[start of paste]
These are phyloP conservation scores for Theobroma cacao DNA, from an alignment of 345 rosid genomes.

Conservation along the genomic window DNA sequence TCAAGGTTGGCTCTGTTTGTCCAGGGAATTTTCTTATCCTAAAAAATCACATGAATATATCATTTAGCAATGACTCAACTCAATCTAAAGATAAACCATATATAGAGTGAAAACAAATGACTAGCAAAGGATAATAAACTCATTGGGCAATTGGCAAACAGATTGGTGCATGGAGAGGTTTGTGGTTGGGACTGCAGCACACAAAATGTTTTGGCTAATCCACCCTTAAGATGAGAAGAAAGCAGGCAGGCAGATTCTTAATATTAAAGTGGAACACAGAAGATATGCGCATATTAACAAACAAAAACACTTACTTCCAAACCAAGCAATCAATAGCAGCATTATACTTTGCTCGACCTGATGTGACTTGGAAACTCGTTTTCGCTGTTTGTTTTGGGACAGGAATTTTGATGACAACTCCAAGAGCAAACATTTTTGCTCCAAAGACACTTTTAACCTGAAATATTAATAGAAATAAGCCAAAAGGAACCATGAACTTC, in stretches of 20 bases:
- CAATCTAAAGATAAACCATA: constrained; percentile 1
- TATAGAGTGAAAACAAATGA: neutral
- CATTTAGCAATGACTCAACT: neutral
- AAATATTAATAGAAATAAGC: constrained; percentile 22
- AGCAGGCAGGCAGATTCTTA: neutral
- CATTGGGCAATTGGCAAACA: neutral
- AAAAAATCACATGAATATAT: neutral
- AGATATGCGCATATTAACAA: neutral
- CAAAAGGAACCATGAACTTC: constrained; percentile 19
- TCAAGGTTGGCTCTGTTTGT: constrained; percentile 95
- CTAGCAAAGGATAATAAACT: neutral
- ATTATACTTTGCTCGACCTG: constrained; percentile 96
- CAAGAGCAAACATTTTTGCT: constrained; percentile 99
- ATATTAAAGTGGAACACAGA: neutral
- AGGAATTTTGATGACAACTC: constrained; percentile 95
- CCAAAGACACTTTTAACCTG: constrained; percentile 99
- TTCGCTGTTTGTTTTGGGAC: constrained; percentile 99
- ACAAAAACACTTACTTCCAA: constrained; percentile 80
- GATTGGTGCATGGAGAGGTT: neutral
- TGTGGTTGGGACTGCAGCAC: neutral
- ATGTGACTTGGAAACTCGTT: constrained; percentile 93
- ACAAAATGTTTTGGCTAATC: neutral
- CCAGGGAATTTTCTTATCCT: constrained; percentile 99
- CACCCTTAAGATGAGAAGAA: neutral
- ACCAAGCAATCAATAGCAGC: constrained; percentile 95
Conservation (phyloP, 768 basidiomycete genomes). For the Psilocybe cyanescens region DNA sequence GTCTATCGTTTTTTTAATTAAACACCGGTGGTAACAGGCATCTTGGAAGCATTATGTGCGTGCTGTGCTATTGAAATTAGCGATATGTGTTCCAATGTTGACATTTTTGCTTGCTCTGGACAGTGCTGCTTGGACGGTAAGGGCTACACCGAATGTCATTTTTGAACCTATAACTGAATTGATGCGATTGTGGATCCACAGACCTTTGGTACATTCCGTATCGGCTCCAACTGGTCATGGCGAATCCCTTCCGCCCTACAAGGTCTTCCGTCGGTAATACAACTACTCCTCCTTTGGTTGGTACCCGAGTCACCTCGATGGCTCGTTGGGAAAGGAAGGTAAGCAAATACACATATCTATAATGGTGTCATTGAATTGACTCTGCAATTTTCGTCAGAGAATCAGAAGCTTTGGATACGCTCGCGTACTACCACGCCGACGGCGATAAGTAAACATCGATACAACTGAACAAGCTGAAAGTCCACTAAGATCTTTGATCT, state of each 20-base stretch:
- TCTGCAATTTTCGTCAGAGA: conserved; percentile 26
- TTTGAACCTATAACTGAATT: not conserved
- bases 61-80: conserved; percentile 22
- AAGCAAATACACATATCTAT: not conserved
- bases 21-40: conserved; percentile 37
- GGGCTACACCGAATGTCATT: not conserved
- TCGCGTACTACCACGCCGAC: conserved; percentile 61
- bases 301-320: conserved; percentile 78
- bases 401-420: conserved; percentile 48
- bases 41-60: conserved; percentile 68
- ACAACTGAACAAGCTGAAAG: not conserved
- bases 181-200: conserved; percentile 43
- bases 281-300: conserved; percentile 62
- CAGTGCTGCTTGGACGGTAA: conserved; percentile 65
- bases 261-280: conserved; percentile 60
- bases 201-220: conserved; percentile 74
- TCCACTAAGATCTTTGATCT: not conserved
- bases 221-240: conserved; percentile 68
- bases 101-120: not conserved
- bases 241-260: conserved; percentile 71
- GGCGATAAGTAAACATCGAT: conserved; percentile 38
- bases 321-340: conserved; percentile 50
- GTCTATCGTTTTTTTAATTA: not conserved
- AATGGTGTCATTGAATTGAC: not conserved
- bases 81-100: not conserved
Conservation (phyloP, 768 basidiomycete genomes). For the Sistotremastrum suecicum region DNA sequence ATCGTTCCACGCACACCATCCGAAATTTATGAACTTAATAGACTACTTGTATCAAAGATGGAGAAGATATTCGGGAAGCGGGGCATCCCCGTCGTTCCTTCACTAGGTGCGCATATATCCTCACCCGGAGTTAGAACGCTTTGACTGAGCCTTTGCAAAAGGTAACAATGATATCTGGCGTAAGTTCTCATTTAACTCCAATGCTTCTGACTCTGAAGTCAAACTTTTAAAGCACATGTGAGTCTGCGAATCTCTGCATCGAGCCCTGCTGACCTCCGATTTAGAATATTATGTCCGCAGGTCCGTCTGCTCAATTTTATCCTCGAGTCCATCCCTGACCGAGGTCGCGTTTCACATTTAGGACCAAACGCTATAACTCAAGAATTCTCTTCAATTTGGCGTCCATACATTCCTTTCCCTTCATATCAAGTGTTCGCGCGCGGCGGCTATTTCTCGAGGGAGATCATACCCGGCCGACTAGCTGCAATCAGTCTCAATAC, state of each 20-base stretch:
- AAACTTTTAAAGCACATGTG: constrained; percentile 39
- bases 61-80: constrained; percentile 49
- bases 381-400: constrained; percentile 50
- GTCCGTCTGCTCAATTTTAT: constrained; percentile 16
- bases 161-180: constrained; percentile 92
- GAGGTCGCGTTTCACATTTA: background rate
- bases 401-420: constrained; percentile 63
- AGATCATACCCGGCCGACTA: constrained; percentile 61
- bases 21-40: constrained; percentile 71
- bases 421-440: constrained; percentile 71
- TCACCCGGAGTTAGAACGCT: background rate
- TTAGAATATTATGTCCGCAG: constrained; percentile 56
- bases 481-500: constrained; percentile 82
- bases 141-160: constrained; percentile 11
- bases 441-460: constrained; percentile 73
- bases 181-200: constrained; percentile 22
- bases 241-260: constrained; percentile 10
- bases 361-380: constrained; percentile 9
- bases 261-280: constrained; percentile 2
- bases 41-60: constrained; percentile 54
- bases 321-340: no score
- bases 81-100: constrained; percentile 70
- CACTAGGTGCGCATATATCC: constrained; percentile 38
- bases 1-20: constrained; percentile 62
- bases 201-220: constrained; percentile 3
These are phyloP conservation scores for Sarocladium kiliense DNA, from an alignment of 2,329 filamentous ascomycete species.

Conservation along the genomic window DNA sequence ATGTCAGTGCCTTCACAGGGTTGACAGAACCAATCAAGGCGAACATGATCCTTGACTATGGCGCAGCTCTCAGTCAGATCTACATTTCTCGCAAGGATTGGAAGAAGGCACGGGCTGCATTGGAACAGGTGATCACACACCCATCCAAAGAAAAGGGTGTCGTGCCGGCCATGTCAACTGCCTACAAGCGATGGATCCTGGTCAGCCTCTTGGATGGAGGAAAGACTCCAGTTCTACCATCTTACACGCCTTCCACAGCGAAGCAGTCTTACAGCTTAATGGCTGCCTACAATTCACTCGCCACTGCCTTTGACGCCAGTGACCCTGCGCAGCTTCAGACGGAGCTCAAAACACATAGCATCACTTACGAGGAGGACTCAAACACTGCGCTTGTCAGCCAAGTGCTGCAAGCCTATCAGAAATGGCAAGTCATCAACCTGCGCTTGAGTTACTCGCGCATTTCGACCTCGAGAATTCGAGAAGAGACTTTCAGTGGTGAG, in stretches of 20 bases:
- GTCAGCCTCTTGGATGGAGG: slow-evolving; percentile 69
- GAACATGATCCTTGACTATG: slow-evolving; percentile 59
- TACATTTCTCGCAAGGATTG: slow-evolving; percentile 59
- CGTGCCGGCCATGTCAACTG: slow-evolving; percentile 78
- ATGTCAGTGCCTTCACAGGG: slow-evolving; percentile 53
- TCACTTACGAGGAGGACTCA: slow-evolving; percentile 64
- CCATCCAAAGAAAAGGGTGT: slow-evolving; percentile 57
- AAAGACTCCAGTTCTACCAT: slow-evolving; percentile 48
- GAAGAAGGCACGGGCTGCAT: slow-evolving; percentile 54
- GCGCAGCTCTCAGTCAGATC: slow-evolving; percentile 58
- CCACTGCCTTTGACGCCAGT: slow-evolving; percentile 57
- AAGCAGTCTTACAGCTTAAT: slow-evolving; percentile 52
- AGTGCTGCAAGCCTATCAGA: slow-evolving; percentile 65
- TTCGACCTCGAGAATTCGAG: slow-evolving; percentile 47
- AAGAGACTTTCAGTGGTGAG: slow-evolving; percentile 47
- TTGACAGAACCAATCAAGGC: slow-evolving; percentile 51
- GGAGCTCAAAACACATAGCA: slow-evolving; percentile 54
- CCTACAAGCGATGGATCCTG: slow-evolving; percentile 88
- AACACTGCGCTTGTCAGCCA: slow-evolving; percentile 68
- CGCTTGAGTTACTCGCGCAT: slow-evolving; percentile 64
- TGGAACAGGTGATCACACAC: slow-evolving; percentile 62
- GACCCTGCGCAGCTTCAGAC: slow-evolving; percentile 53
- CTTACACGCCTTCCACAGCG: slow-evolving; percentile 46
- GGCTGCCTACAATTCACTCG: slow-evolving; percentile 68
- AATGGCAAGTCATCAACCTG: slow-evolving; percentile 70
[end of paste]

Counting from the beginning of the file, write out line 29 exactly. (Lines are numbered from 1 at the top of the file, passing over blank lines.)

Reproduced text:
- TCTGCAATTTTCGTCAGAGA: conserved; percentile 26